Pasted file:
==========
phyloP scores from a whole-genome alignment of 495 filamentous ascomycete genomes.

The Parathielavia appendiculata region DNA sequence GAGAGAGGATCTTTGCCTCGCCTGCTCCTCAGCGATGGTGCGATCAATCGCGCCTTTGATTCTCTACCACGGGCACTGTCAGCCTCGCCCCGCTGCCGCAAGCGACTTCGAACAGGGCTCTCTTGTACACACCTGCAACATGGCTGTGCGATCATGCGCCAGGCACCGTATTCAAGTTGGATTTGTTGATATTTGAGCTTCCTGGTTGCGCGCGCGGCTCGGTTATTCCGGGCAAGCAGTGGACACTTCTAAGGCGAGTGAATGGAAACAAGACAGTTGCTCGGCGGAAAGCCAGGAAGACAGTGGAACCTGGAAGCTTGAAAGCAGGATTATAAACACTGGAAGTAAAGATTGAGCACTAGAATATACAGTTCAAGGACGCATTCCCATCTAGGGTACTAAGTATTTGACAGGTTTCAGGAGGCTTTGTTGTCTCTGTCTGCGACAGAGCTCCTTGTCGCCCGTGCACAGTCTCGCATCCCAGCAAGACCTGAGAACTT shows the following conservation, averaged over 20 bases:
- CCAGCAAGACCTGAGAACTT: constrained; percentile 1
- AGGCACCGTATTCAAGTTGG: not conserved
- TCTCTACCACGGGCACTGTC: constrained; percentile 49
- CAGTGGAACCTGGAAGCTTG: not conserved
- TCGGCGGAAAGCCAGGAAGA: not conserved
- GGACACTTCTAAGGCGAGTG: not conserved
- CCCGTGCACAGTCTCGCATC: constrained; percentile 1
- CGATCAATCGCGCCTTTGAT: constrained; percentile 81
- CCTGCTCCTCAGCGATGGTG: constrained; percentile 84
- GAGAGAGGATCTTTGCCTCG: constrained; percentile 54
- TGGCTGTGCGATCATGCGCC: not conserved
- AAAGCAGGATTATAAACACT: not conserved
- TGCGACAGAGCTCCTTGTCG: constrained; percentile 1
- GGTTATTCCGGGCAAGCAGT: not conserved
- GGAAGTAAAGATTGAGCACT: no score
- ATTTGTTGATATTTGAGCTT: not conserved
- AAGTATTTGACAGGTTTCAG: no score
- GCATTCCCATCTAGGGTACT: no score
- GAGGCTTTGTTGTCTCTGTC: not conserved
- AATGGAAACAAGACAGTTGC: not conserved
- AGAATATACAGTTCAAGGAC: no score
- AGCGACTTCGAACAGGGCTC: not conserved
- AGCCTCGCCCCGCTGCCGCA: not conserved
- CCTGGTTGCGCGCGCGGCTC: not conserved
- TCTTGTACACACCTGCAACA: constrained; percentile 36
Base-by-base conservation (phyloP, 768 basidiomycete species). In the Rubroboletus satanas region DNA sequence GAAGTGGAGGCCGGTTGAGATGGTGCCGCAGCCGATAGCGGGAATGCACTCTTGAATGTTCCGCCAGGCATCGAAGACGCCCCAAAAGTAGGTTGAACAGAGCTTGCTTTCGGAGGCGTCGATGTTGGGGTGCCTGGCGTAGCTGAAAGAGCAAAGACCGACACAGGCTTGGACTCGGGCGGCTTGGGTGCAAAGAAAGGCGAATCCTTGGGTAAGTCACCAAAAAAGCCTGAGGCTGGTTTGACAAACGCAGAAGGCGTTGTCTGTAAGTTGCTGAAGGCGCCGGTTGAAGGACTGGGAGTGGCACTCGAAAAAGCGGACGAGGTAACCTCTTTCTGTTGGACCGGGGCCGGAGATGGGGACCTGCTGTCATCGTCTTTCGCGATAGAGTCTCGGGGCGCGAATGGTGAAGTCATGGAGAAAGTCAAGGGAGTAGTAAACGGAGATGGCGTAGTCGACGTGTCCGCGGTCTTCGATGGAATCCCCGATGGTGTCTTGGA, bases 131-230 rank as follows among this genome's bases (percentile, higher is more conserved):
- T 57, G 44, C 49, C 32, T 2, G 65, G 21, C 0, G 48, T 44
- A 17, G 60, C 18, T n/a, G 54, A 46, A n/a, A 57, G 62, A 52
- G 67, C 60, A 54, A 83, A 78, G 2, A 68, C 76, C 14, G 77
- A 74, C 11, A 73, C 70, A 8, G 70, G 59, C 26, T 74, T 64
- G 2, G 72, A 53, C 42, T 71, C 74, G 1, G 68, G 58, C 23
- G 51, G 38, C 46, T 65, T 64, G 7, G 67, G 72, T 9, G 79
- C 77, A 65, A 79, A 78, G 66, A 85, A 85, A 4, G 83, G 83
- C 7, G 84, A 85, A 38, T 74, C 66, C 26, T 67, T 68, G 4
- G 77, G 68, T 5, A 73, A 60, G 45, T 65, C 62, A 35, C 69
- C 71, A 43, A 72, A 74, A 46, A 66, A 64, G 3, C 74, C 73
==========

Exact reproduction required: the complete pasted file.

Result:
phyloP scores from a whole-genome alignment of 495 filamentous ascomycete genomes.

The Parathielavia appendiculata region DNA sequence GAGAGAGGATCTTTGCCTCGCCTGCTCCTCAGCGATGGTGCGATCAATCGCGCCTTTGATTCTCTACCACGGGCACTGTCAGCCTCGCCCCGCTGCCGCAAGCGACTTCGAACAGGGCTCTCTTGTACACACCTGCAACATGGCTGTGCGATCATGCGCCAGGCACCGTATTCAAGTTGGATTTGTTGATATTTGAGCTTCCTGGTTGCGCGCGCGGCTCGGTTATTCCGGGCAAGCAGTGGACACTTCTAAGGCGAGTGAATGGAAACAAGACAGTTGCTCGGCGGAAAGCCAGGAAGACAGTGGAACCTGGAAGCTTGAAAGCAGGATTATAAACACTGGAAGTAAAGATTGAGCACTAGAATATACAGTTCAAGGACGCATTCCCATCTAGGGTACTAAGTATTTGACAGGTTTCAGGAGGCTTTGTTGTCTCTGTCTGCGACAGAGCTCCTTGTCGCCCGTGCACAGTCTCGCATCCCAGCAAGACCTGAGAACTT shows the following conservation, averaged over 20 bases:
- CCAGCAAGACCTGAGAACTT: constrained; percentile 1
- AGGCACCGTATTCAAGTTGG: not conserved
- TCTCTACCACGGGCACTGTC: constrained; percentile 49
- CAGTGGAACCTGGAAGCTTG: not conserved
- TCGGCGGAAAGCCAGGAAGA: not conserved
- GGACACTTCTAAGGCGAGTG: not conserved
- CCCGTGCACAGTCTCGCATC: constrained; percentile 1
- CGATCAATCGCGCCTTTGAT: constrained; percentile 81
- CCTGCTCCTCAGCGATGGTG: constrained; percentile 84
- GAGAGAGGATCTTTGCCTCG: constrained; percentile 54
- TGGCTGTGCGATCATGCGCC: not conserved
- AAAGCAGGATTATAAACACT: not conserved
- TGCGACAGAGCTCCTTGTCG: constrained; percentile 1
- GGTTATTCCGGGCAAGCAGT: not conserved
- GGAAGTAAAGATTGAGCACT: no score
- ATTTGTTGATATTTGAGCTT: not conserved
- AAGTATTTGACAGGTTTCAG: no score
- GCATTCCCATCTAGGGTACT: no score
- GAGGCTTTGTTGTCTCTGTC: not conserved
- AATGGAAACAAGACAGTTGC: not conserved
- AGAATATACAGTTCAAGGAC: no score
- AGCGACTTCGAACAGGGCTC: not conserved
- AGCCTCGCCCCGCTGCCGCA: not conserved
- CCTGGTTGCGCGCGCGGCTC: not conserved
- TCTTGTACACACCTGCAACA: constrained; percentile 36
Base-by-base conservation (phyloP, 768 basidiomycete species). In the Rubroboletus satanas region DNA sequence GAAGTGGAGGCCGGTTGAGATGGTGCCGCAGCCGATAGCGGGAATGCACTCTTGAATGTTCCGCCAGGCATCGAAGACGCCCCAAAAGTAGGTTGAACAGAGCTTGCTTTCGGAGGCGTCGATGTTGGGGTGCCTGGCGTAGCTGAAAGAGCAAAGACCGACACAGGCTTGGACTCGGGCGGCTTGGGTGCAAAGAAAGGCGAATCCTTGGGTAAGTCACCAAAAAAGCCTGAGGCTGGTTTGACAAACGCAGAAGGCGTTGTCTGTAAGTTGCTGAAGGCGCCGGTTGAAGGACTGGGAGTGGCACTCGAAAAAGCGGACGAGGTAACCTCTTTCTGTTGGACCGGGGCCGGAGATGGGGACCTGCTGTCATCGTCTTTCGCGATAGAGTCTCGGGGCGCGAATGGTGAAGTCATGGAGAAAGTCAAGGGAGTAGTAAACGGAGATGGCGTAGTCGACGTGTCCGCGGTCTTCGATGGAATCCCCGATGGTGTCTTGGA, bases 131-230 rank as follows among this genome's bases (percentile, higher is more conserved):
- T 57, G 44, C 49, C 32, T 2, G 65, G 21, C 0, G 48, T 44
- A 17, G 60, C 18, T n/a, G 54, A 46, A n/a, A 57, G 62, A 52
- G 67, C 60, A 54, A 83, A 78, G 2, A 68, C 76, C 14, G 77
- A 74, C 11, A 73, C 70, A 8, G 70, G 59, C 26, T 74, T 64
- G 2, G 72, A 53, C 42, T 71, C 74, G 1, G 68, G 58, C 23
- G 51, G 38, C 46, T 65, T 64, G 7, G 67, G 72, T 9, G 79
- C 77, A 65, A 79, A 78, G 66, A 85, A 85, A 4, G 83, G 83
- C 7, G 84, A 85, A 38, T 74, C 66, C 26, T 67, T 68, G 4
- G 77, G 68, T 5, A 73, A 60, G 45, T 65, C 62, A 35, C 69
- C 71, A 43, A 72, A 74, A 46, A 66, A 64, G 3, C 74, C 73